The present study employed the following basis functions :In addition, the Gaussian weight function was applied as the weight function in the IIMLS method.
4. Numerical Examples
Numerical examples were examined to justify the accuracy of the proposed method. For the purpose of error estimation, a formula is defined as follows:where and refer to the exact and numerical solutions, respectively, and is the maximum value of over nodes. In this paper, are the potential or the derivatives of .
Example 1 (Dirichlet problems on a circular ring). This example presents concentric a circular ring centered at and with radii of and , which is shown in Figure 1(a). Dirichlet boundary conditions were imposed on the boundaries and the following solutions were employed as the analytical solutions.
(i) Linear solution is(ii) Quadratic solution-1 is(iii) Quadratic solution-2 is(iv) Cubic solution isFive sets of nodes were employed to discretize the model: (a) 40 nodes (Figure 1(b)), (b) 80 nodes, (c) 160 nodes, (d) 320 nodes, and (e) 640 nodes. The relative errors of , , and with respect to the number of nodes are plotted in Figures 2, 3, and 4, respectively. The proposed method exhibited good convergence rates for all the four different analytical solutions and presented very high accuracy.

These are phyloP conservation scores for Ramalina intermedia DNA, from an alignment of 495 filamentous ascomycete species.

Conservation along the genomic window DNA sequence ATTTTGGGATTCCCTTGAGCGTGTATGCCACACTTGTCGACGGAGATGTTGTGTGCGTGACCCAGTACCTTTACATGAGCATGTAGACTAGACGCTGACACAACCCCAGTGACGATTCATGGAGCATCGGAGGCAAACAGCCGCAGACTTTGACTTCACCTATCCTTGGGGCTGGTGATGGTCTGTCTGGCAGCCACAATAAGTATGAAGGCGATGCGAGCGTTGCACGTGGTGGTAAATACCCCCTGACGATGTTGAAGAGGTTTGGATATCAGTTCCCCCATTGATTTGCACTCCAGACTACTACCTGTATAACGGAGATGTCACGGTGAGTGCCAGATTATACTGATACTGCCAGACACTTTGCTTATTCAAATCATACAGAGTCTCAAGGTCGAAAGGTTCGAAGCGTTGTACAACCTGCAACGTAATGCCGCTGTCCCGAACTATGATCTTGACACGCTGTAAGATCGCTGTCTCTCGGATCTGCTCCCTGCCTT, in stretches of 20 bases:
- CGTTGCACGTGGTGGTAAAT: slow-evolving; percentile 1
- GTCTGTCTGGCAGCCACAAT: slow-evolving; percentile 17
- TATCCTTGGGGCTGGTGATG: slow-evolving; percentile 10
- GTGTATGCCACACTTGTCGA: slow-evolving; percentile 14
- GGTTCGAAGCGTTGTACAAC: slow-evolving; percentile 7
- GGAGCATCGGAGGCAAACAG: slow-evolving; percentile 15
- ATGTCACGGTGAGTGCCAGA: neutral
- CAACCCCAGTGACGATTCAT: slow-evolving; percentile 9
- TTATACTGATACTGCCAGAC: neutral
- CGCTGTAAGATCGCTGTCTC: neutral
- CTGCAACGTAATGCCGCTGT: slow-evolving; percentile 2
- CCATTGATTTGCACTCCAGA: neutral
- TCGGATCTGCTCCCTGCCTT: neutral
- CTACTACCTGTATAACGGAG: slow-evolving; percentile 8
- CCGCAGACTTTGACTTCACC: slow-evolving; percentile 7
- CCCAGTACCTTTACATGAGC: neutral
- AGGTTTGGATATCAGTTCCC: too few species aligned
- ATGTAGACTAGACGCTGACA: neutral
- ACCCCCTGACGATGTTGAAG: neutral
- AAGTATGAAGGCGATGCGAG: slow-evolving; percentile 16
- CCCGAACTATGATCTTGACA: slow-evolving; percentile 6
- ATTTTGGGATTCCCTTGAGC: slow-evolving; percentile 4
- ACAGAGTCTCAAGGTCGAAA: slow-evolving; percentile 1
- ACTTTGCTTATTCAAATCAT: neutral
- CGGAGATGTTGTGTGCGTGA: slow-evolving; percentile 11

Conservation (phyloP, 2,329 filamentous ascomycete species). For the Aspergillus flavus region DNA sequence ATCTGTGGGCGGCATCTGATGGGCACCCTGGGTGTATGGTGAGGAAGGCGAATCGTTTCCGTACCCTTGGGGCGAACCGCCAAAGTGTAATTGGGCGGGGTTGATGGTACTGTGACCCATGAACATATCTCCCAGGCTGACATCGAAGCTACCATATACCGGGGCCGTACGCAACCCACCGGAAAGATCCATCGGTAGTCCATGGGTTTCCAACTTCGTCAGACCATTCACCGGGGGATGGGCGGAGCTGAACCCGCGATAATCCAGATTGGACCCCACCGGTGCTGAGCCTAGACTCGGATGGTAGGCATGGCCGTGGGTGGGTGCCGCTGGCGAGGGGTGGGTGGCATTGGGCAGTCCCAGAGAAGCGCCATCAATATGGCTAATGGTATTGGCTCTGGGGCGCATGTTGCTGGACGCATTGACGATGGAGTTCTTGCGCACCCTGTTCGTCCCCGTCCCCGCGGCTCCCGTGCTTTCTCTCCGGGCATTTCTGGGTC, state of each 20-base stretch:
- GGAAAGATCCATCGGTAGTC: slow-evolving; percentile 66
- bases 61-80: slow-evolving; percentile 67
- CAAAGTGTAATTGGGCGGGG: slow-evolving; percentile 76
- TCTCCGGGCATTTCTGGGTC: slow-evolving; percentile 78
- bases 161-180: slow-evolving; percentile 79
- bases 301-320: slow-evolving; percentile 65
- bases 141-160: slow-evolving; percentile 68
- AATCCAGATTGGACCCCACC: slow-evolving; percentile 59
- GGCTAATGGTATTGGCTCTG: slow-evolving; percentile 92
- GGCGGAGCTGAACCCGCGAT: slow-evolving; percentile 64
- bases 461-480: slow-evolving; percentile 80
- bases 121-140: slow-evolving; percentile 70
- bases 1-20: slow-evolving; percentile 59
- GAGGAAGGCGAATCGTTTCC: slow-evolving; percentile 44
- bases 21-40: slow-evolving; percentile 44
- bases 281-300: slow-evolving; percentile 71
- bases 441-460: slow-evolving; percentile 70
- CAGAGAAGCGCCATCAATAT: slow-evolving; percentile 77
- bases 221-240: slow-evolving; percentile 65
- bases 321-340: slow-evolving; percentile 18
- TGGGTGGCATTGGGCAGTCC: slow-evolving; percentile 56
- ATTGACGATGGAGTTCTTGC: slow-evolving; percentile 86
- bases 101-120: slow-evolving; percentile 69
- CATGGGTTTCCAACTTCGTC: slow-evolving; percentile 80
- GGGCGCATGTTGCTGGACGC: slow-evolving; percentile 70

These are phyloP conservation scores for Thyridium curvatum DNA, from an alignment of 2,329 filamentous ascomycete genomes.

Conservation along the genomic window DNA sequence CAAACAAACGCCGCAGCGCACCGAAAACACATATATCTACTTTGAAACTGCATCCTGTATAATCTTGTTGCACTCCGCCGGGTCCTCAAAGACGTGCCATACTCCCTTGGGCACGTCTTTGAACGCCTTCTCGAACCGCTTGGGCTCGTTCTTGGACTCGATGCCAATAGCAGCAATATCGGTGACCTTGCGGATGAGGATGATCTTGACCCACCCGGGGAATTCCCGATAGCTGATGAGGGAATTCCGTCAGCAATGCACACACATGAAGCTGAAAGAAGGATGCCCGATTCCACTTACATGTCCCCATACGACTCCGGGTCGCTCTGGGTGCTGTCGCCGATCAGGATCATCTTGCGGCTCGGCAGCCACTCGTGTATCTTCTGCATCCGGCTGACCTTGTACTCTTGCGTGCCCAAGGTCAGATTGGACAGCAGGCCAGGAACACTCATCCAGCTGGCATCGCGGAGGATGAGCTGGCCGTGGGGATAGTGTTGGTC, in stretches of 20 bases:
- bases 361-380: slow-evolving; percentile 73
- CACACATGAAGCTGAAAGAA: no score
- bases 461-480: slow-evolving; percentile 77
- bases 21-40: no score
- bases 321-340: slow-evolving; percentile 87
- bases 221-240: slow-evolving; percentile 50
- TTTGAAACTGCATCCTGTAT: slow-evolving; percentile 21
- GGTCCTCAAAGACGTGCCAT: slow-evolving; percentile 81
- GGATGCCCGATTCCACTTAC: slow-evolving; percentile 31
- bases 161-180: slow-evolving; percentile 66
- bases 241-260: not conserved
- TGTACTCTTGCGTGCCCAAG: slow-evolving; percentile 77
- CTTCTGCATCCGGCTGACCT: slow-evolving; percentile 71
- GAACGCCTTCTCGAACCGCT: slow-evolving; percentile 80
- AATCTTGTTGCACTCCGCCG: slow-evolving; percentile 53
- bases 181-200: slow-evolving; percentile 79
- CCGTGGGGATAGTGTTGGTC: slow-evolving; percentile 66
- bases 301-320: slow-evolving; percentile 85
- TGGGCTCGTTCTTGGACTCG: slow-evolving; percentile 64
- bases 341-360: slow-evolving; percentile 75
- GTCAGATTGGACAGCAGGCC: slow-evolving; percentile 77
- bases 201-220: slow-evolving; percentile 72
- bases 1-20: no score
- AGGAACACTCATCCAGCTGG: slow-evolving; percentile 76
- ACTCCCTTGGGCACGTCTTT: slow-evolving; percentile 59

Example 2 (Dirichlet problems on an elliptical ring). The present example examined an elliptical ring with Dirichlet boundary conditions, as presented in Figure 5(a). The inner ellipse had a major radius and minor radius of 2 and 1, whereas the outer ellipse had a major radius and minor radius of 8 and 4.
The analytical solution for this example was derived as follows:Two discretization methods were applied to test the proposed method. In discretization method 1 (Figure 5(b)), the numbers of nodes distributed on the inner and outer curves were the same and seven sets of nodes were used to discretize the model presented in Table 1. Conversely, discretization method 2 (Figure 5(c)) exhibited nearly equal curve distances between the two nearest nodes, of which the number of nodes for each discretization is presented in Table 1.